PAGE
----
Vaporware? Well, if you talk about "affordable" SEDs, yes... but for functional, available (and expensive) ones, Toshiba is shifting entire parts of their TV line production units to SED technlogy now, at the Himeji factory, Hiratsuka, Japan, with the help of Canon in their $1.9 billion joint-venture "SED Inc."



    Some official information :

    - "Canon, Toshiba to create joint venture for next-generation flat-screen SED panels" at Canon.com, September 14th, 2004.

    - "TOSHIBA SELECTS HIMEJI AS CANDIDATE SITE TO MASS-PRODUCE SED PANELS" at Toshiba.com, May 31, 2005.

    - "Toshiba Selects Himeji as Candidate site to Mass Produce SEDs" at Canon.com, June 2nd, 2005.



    What is also known (web sites and talks with Toshiba and Canon representatives): SED inc. is testing production on trial lines since August 2005 and will quickly ramp it up in the end of this year at 3,000 units per month, in order to begin a commercial launch of high-end 50+ inch sets in Japan before the end of March 2006. Previsions are 15,000 units/month thereafter in January 2007 thanks to a second dedicated plant, and 70,000/month later the same year.
  • Reply 18 of 44
    kidredkidred Posts: 2,402member
    Can you buy an SED tv right now today? Then that's what I call vaporware. I can't recall how many manufacturers were doing LCoS only to pull or quit at the last minute due to various reasons.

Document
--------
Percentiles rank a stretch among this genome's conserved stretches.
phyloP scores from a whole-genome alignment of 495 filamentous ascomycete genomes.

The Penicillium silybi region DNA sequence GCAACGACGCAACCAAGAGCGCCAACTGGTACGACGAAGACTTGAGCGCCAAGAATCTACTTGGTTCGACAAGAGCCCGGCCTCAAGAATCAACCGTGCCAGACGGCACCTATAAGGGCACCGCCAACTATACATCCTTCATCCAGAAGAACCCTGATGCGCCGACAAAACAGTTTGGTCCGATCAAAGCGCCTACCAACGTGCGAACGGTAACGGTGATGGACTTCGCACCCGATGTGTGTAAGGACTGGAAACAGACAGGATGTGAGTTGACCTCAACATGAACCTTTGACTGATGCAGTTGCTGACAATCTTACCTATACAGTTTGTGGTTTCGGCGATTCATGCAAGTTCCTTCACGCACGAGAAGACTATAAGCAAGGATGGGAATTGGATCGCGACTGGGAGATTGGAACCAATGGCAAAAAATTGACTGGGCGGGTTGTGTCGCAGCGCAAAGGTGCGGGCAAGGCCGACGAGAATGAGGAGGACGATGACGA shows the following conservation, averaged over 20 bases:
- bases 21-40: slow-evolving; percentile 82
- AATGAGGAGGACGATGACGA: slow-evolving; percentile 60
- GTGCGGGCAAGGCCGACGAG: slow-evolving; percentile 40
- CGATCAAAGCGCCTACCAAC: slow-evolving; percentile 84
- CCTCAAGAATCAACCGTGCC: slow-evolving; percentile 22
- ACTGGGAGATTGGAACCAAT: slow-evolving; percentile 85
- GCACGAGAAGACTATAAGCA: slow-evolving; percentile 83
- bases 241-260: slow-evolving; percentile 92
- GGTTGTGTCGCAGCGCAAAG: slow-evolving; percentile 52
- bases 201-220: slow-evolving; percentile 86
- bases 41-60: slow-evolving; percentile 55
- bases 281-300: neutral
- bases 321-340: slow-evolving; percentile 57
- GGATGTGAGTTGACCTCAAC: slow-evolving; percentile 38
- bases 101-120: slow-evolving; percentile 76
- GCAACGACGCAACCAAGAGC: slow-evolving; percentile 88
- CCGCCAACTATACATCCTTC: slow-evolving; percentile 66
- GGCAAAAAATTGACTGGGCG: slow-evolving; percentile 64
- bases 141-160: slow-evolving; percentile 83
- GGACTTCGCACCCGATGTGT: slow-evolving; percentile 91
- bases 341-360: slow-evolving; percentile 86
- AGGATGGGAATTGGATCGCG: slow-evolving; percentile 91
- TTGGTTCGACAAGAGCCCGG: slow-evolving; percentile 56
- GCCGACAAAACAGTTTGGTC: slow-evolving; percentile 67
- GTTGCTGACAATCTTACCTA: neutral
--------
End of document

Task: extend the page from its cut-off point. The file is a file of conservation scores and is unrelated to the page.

Until you can buy one, I'll withhold excitement.
  • Reply 19 of 44
    mellomello Posts: 555member
    Just read another article about Canon's SED tv.



    Link Here.



    Page two has some interesting demonstration photos comparing the SED to

    plasma & lcd screens.
  • Reply 20 of 44
    Quote:

    Originally posted by KidRed

    Can you buy an SED tv right now today? Then that's what I call vaporware. I can't recall how many manufacturers were doing LCoS only to pull or quit at the last minute due to various reasons.



    Until you can buy one, I'll withhold excitement.




    By your definition then the Yonah processor and PS 3 (CELL) are both vaporware as well. I think that your definition is too broad. It may happen that this technology never sees the light of day, like e-ink technologies to date have. This could be for many reasons, but as long as no specific products have been anounced using them then I wouldnt call them vaporware.



    I think that the biggest hurdle to all of the display technologies is competing with the ever decreasing price and increasing size of conventional LCD screen technology which seems to be outpacing the other technologies on the market.